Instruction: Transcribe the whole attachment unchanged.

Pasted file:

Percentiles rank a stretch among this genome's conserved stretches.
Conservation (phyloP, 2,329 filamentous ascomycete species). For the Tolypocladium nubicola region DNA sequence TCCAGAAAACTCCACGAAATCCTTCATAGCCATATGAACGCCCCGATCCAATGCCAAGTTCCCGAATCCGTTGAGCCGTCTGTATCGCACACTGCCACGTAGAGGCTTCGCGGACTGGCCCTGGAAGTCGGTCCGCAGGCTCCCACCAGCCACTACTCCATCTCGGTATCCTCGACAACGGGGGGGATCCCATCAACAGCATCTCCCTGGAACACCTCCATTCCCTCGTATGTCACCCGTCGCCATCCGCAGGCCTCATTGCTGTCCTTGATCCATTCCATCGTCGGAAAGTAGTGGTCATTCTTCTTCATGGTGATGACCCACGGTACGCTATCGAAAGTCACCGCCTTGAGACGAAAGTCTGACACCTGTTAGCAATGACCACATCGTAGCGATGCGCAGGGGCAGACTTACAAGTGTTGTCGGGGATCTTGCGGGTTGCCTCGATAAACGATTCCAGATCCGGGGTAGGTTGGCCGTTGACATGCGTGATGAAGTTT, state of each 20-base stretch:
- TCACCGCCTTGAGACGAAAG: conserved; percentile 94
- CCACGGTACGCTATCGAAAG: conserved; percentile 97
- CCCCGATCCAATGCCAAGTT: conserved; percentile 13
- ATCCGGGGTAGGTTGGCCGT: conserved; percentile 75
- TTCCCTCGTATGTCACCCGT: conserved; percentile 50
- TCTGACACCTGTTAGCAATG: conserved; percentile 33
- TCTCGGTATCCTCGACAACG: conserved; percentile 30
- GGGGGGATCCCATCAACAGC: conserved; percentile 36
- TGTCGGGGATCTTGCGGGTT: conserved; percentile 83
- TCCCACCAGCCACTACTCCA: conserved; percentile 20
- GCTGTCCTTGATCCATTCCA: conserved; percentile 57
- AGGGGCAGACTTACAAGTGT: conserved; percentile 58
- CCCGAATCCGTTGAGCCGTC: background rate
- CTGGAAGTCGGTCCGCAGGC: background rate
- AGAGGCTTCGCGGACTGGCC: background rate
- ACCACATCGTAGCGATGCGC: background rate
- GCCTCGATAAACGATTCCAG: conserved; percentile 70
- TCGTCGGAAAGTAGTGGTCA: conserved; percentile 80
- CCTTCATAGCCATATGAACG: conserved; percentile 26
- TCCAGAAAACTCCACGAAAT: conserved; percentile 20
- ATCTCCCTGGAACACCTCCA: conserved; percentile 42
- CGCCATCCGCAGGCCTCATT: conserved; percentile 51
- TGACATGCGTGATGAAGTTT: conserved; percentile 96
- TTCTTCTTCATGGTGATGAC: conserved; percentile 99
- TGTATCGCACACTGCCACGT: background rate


Percentiles rank a stretch among this genome's conserved stretches.
Conservation (phyloP, 2,329 filamentous ascomycete species). For the Tolypocladium nubicola region DNA sequence TCCAGAAAACTCCACGAAATCCTTCATAGCCATATGAACGCCCCGATCCAATGCCAAGTTCCCGAATCCGTTGAGCCGTCTGTATCGCACACTGCCACGTAGAGGCTTCGCGGACTGGCCCTGGAAGTCGGTCCGCAGGCTCCCACCAGCCACTACTCCATCTCGGTATCCTCGACAACGGGGGGGATCCCATCAACAGCATCTCCCTGGAACACCTCCATTCCCTCGTATGTCACCCGTCGCCATCCGCAGGCCTCATTGCTGTCCTTGATCCATTCCATCGTCGGAAAGTAGTGGTCATTCTTCTTCATGGTGATGACCCACGGTACGCTATCGAAAGTCACCGCCTTGAGACGAAAGTCTGACACCTGTTAGCAATGACCACATCGTAGCGATGCGCAGGGGCAGACTTACAAGTGTTGTCGGGGATCTTGCGGGTTGCCTCGATAAACGATTCCAGATCCGGGGTAGGTTGGCCGTTGACATGCGTGATGAAGTTT, state of each 20-base stretch:
- TCACCGCCTTGAGACGAAAG: conserved; percentile 94
- CCACGGTACGCTATCGAAAG: conserved; percentile 97
- CCCCGATCCAATGCCAAGTT: conserved; percentile 13
- ATCCGGGGTAGGTTGGCCGT: conserved; percentile 75
- TTCCCTCGTATGTCACCCGT: conserved; percentile 50
- TCTGACACCTGTTAGCAATG: conserved; percentile 33
- TCTCGGTATCCTCGACAACG: conserved; percentile 30
- GGGGGGATCCCATCAACAGC: conserved; percentile 36
- TGTCGGGGATCTTGCGGGTT: conserved; percentile 83
- TCCCACCAGCCACTACTCCA: conserved; percentile 20
- GCTGTCCTTGATCCATTCCA: conserved; percentile 57
- AGGGGCAGACTTACAAGTGT: conserved; percentile 58
- CCCGAATCCGTTGAGCCGTC: background rate
- CTGGAAGTCGGTCCGCAGGC: background rate
- AGAGGCTTCGCGGACTGGCC: background rate
- ACCACATCGTAGCGATGCGC: background rate
- GCCTCGATAAACGATTCCAG: conserved; percentile 70
- TCGTCGGAAAGTAGTGGTCA: conserved; percentile 80
- CCTTCATAGCCATATGAACG: conserved; percentile 26
- TCCAGAAAACTCCACGAAAT: conserved; percentile 20
- ATCTCCCTGGAACACCTCCA: conserved; percentile 42
- CGCCATCCGCAGGCCTCATT: conserved; percentile 51
- TGACATGCGTGATGAAGTTT: conserved; percentile 96
- TTCTTCTTCATGGTGATGAC: conserved; percentile 99
- TGTATCGCACACTGCCACGT: background rate